We also found that patients with a DCG score of 2 or higher had a significantly increased risk of death after bariatric surgery. A patient with a DCG score of 2 or higher has health expenditures in the year before surgery that are more than twice the national Medicare average (which was equal to $5598 in 2005). Our analyses indicate that these patients had significantly higher rates of several severe chronic health conditions, including congestive heart failure and stroke. Excluding patients with a DCG score of 2 or higher from our cohort would not significantly reduce our overall 30-day mortality rate; however, our 90-day and 1-year mortality rates would be reduced by approximately one-fifth to 1.8% and 2.8%, respectively. The practical utility of DCG for clinical care is limited because scores are calculated from administrative data. Further research is needed to develop practical bariatric risk assessment measures.
Our analyses also indicate that patients who underwent a laparoscopic procedure had a significantly lower risk of death than those who underwent an open procedure; however, there may be substantial unmeasured confounding that might account for this result. The overwhelming majority of laparoscopic procedures (93.9.%) were performed at 4 of the 12 approved VA bariatric centers. Thus, it is impossible to separate laparoscopic effects from site-level effects, such as differences in patient selection, surgical skill, and perioperative care. Further data collection on site characteristics and larger sample sizes would be needed to validate this finding.
Our study has several other limitations. Unlike earlier studies,10,18,19 we did not find advanced age and male sex to be significant risk factors for mortality after bariatric surgery because our population was older, most patients were men, and there were a limited number of deaths. We did not have access to data on the cause of death in this population, so we were unable to estimate cause-specific hazard ratios. We also did not have access to data on changes in body weight after surgery, so we are unable to analyze the risk of death according to the amount of weight lost.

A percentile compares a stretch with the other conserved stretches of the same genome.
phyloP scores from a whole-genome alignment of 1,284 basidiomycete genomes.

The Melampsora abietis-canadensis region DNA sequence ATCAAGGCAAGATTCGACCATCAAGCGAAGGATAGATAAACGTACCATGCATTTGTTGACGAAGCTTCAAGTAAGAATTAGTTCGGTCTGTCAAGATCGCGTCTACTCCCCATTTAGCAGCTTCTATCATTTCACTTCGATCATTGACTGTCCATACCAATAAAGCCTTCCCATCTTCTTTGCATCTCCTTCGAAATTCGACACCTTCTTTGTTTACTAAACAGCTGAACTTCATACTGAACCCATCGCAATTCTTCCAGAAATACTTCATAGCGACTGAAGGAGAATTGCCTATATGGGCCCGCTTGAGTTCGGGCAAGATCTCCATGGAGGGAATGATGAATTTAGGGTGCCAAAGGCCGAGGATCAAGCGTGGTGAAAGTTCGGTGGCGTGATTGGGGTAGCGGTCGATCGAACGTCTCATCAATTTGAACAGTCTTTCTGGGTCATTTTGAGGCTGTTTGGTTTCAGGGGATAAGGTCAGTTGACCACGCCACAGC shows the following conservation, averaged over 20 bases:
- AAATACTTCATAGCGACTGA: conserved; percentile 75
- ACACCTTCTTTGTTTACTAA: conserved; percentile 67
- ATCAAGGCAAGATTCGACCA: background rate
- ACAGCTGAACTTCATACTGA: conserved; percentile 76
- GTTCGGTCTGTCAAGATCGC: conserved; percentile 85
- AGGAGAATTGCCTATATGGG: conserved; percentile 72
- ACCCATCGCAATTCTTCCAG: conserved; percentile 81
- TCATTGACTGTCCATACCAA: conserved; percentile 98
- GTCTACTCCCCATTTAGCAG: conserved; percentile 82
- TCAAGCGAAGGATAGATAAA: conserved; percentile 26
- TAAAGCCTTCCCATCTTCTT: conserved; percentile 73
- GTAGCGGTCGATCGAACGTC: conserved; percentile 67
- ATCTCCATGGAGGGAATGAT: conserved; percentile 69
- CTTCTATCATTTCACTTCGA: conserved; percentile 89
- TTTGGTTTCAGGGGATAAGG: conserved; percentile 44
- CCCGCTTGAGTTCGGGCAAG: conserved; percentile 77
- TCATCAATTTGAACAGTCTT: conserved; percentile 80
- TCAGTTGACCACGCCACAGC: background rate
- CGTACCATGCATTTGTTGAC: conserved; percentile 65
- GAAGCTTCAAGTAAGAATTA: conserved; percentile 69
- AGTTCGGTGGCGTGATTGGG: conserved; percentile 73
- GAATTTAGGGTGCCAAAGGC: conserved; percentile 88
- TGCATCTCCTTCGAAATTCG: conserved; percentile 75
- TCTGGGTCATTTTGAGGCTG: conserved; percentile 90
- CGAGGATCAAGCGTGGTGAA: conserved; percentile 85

Our findings indicate that superobese veterans and those with a high burden of chronic disease (reflected in DCG scores ≥2) are significantly more likely to die within 1 year of bariatric surgery than their healthier peers. The results of this study should inform discussions with patients with regard to the potential risks and benefits of bariatric surgery. These findings also suggest that the risks of bariatric surgery in patients with significant comorbidities, such as congestive heart failure, complicated diabetes, and chronic obstructive pulmonary disease, should be carefully weighed against potential benefits in older male patients and those with superobesity. Future studies should address the comparative survival of these high-risk patients against superobese control populations that do not undergo bariatric surgery. Finally, further research is needed to identify ways to optimize the preoperative selection and treatment of superobese patients to further reduce their risk of complications and death.
Correspondence: Matthew L. Maciejewski, PhD, Center for Health Services Research in Primary Care (Stop Code 152), Durham VA Medical Center, 508 Fulton St, Durham, NC 27705 (email@example.com).
Accepted for Publication: July 25, 2008.
Author Contributions:Study concept and design: Arterburn, Livingston, Schifftner, Kahwati, Henderson, and Maciejewski. Acquisition of data: Arterburn, Schifftner, and Henderson. Analysis and interpretation of data: Arterburn, Livingston, Schifftner, Kahwati, Henderson, and Maciejewski. Drafting of the manuscript: Arterburn, Livingston, Kahwati, and Maciejewski. Critical revision of the manuscript for important intellectual content: Arterburn, Livingston, Schifftner, Kahwati, Henderson, and Maciejewski. Statistical analysis: Schifftner, Henderson, and Maciejewski. Obtained funding: Arterburn, Livingston, Henderson, and Maciejewski. Administrative, technical, and material support: Kahwati, Henderson, and Maciejewski. Study supervision: Arterburn, Livingston, and Maciejewski.
Financial Disclosure: None reported.
Funding/Support: This work was supported by the Office of Research and Development, Health Services Research and Development Service, Department of Veterans Affairs, project number IIR 05-201.
Disclaimer: The views expressed in this article are those of the authors and do not necessarily reflect the position or policy of the Department of Veterans Affairs.
Additional Contributions: Andrew Kavee, MA, provided statistical review of the manuscript.